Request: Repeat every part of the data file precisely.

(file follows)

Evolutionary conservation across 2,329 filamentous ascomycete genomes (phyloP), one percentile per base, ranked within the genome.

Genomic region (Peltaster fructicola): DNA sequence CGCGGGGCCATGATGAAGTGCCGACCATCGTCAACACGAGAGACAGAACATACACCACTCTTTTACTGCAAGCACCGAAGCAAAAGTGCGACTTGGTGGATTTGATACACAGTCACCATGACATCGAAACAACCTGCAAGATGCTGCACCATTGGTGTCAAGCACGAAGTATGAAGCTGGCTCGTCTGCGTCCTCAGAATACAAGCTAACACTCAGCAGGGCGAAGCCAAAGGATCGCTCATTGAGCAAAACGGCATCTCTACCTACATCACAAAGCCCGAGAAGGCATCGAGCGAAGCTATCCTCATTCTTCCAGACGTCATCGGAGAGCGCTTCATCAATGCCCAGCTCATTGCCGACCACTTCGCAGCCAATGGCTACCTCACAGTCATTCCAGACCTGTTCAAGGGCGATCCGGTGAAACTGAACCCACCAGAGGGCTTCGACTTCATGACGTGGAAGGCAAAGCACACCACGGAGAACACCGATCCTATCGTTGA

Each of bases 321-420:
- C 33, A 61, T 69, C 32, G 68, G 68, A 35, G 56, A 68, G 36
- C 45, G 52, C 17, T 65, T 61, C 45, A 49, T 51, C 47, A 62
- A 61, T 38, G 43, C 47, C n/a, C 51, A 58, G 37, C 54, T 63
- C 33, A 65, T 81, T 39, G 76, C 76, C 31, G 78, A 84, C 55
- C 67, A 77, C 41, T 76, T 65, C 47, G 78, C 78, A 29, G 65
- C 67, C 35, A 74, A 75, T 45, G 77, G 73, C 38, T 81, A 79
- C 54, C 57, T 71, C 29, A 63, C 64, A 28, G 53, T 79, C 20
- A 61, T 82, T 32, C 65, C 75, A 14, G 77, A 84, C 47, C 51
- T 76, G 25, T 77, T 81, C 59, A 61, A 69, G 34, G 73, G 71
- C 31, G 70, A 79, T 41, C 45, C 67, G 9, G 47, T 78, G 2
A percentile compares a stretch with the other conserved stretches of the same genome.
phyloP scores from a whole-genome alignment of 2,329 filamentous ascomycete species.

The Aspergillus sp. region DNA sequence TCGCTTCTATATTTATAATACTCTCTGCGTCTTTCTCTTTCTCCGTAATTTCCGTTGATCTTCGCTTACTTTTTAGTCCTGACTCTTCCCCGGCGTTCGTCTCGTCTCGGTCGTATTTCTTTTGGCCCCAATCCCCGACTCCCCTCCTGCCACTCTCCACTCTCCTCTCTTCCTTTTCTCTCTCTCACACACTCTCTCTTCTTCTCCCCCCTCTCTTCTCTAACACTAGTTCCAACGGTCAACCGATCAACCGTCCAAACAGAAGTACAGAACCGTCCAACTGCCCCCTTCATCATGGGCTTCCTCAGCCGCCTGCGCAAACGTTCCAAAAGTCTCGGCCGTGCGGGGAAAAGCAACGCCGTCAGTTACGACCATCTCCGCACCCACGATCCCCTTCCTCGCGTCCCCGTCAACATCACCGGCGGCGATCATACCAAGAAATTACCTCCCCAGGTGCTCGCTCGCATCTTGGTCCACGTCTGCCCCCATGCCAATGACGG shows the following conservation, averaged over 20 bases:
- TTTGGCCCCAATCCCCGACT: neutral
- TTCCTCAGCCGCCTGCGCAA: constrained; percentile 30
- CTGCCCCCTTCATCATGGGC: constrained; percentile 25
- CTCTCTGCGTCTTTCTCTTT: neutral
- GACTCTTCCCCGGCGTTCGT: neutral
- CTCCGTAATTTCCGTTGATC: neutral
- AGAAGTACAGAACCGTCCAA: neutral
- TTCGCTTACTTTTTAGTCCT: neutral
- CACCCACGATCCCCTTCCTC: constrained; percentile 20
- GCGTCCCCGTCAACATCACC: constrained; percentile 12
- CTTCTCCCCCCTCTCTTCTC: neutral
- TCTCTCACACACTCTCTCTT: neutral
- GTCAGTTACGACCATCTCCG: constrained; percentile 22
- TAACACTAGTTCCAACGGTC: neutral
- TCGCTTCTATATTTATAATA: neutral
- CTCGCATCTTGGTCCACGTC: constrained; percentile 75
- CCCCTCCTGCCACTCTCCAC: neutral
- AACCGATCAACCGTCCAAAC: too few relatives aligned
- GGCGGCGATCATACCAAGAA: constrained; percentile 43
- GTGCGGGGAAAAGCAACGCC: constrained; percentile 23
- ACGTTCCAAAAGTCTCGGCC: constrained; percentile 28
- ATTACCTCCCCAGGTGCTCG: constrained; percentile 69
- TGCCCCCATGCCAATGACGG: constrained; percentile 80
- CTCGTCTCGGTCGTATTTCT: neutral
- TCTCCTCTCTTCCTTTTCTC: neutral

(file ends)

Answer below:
Evolutionary conservation across 2,329 filamentous ascomycete genomes (phyloP), one percentile per base, ranked within the genome.

Genomic region (Peltaster fructicola): DNA sequence CGCGGGGCCATGATGAAGTGCCGACCATCGTCAACACGAGAGACAGAACATACACCACTCTTTTACTGCAAGCACCGAAGCAAAAGTGCGACTTGGTGGATTTGATACACAGTCACCATGACATCGAAACAACCTGCAAGATGCTGCACCATTGGTGTCAAGCACGAAGTATGAAGCTGGCTCGTCTGCGTCCTCAGAATACAAGCTAACACTCAGCAGGGCGAAGCCAAAGGATCGCTCATTGAGCAAAACGGCATCTCTACCTACATCACAAAGCCCGAGAAGGCATCGAGCGAAGCTATCCTCATTCTTCCAGACGTCATCGGAGAGCGCTTCATCAATGCCCAGCTCATTGCCGACCACTTCGCAGCCAATGGCTACCTCACAGTCATTCCAGACCTGTTCAAGGGCGATCCGGTGAAACTGAACCCACCAGAGGGCTTCGACTTCATGACGTGGAAGGCAAAGCACACCACGGAGAACACCGATCCTATCGTTGA

Each of bases 321-420:
- C 33, A 61, T 69, C 32, G 68, G 68, A 35, G 56, A 68, G 36
- C 45, G 52, C 17, T 65, T 61, C 45, A 49, T 51, C 47, A 62
- A 61, T 38, G 43, C 47, C n/a, C 51, A 58, G 37, C 54, T 63
- C 33, A 65, T 81, T 39, G 76, C 76, C 31, G 78, A 84, C 55
- C 67, A 77, C 41, T 76, T 65, C 47, G 78, C 78, A 29, G 65
- C 67, C 35, A 74, A 75, T 45, G 77, G 73, C 38, T 81, A 79
- C 54, C 57, T 71, C 29, A 63, C 64, A 28, G 53, T 79, C 20
- A 61, T 82, T 32, C 65, C 75, A 14, G 77, A 84, C 47, C 51
- T 76, G 25, T 77, T 81, C 59, A 61, A 69, G 34, G 73, G 71
- C 31, G 70, A 79, T 41, C 45, C 67, G 9, G 47, T 78, G 2
A percentile compares a stretch with the other conserved stretches of the same genome.
phyloP scores from a whole-genome alignment of 2,329 filamentous ascomycete species.

The Aspergillus sp. region DNA sequence TCGCTTCTATATTTATAATACTCTCTGCGTCTTTCTCTTTCTCCGTAATTTCCGTTGATCTTCGCTTACTTTTTAGTCCTGACTCTTCCCCGGCGTTCGTCTCGTCTCGGTCGTATTTCTTTTGGCCCCAATCCCCGACTCCCCTCCTGCCACTCTCCACTCTCCTCTCTTCCTTTTCTCTCTCTCACACACTCTCTCTTCTTCTCCCCCCTCTCTTCTCTAACACTAGTTCCAACGGTCAACCGATCAACCGTCCAAACAGAAGTACAGAACCGTCCAACTGCCCCCTTCATCATGGGCTTCCTCAGCCGCCTGCGCAAACGTTCCAAAAGTCTCGGCCGTGCGGGGAAAAGCAACGCCGTCAGTTACGACCATCTCCGCACCCACGATCCCCTTCCTCGCGTCCCCGTCAACATCACCGGCGGCGATCATACCAAGAAATTACCTCCCCAGGTGCTCGCTCGCATCTTGGTCCACGTCTGCCCCCATGCCAATGACGG shows the following conservation, averaged over 20 bases:
- TTTGGCCCCAATCCCCGACT: neutral
- TTCCTCAGCCGCCTGCGCAA: constrained; percentile 30
- CTGCCCCCTTCATCATGGGC: constrained; percentile 25
- CTCTCTGCGTCTTTCTCTTT: neutral
- GACTCTTCCCCGGCGTTCGT: neutral
- CTCCGTAATTTCCGTTGATC: neutral
- AGAAGTACAGAACCGTCCAA: neutral
- TTCGCTTACTTTTTAGTCCT: neutral
- CACCCACGATCCCCTTCCTC: constrained; percentile 20
- GCGTCCCCGTCAACATCACC: constrained; percentile 12
- CTTCTCCCCCCTCTCTTCTC: neutral
- TCTCTCACACACTCTCTCTT: neutral
- GTCAGTTACGACCATCTCCG: constrained; percentile 22
- TAACACTAGTTCCAACGGTC: neutral
- TCGCTTCTATATTTATAATA: neutral
- CTCGCATCTTGGTCCACGTC: constrained; percentile 75
- CCCCTCCTGCCACTCTCCAC: neutral
- AACCGATCAACCGTCCAAAC: too few relatives aligned
- GGCGGCGATCATACCAAGAA: constrained; percentile 43
- GTGCGGGGAAAAGCAACGCC: constrained; percentile 23
- ACGTTCCAAAAGTCTCGGCC: constrained; percentile 28
- ATTACCTCCCCAGGTGCTCG: constrained; percentile 69
- TGCCCCCATGCCAATGACGG: constrained; percentile 80
- CTCGTCTCGGTCGTATTTCT: neutral
- TCTCCTCTCTTCCTTTTCTC: neutral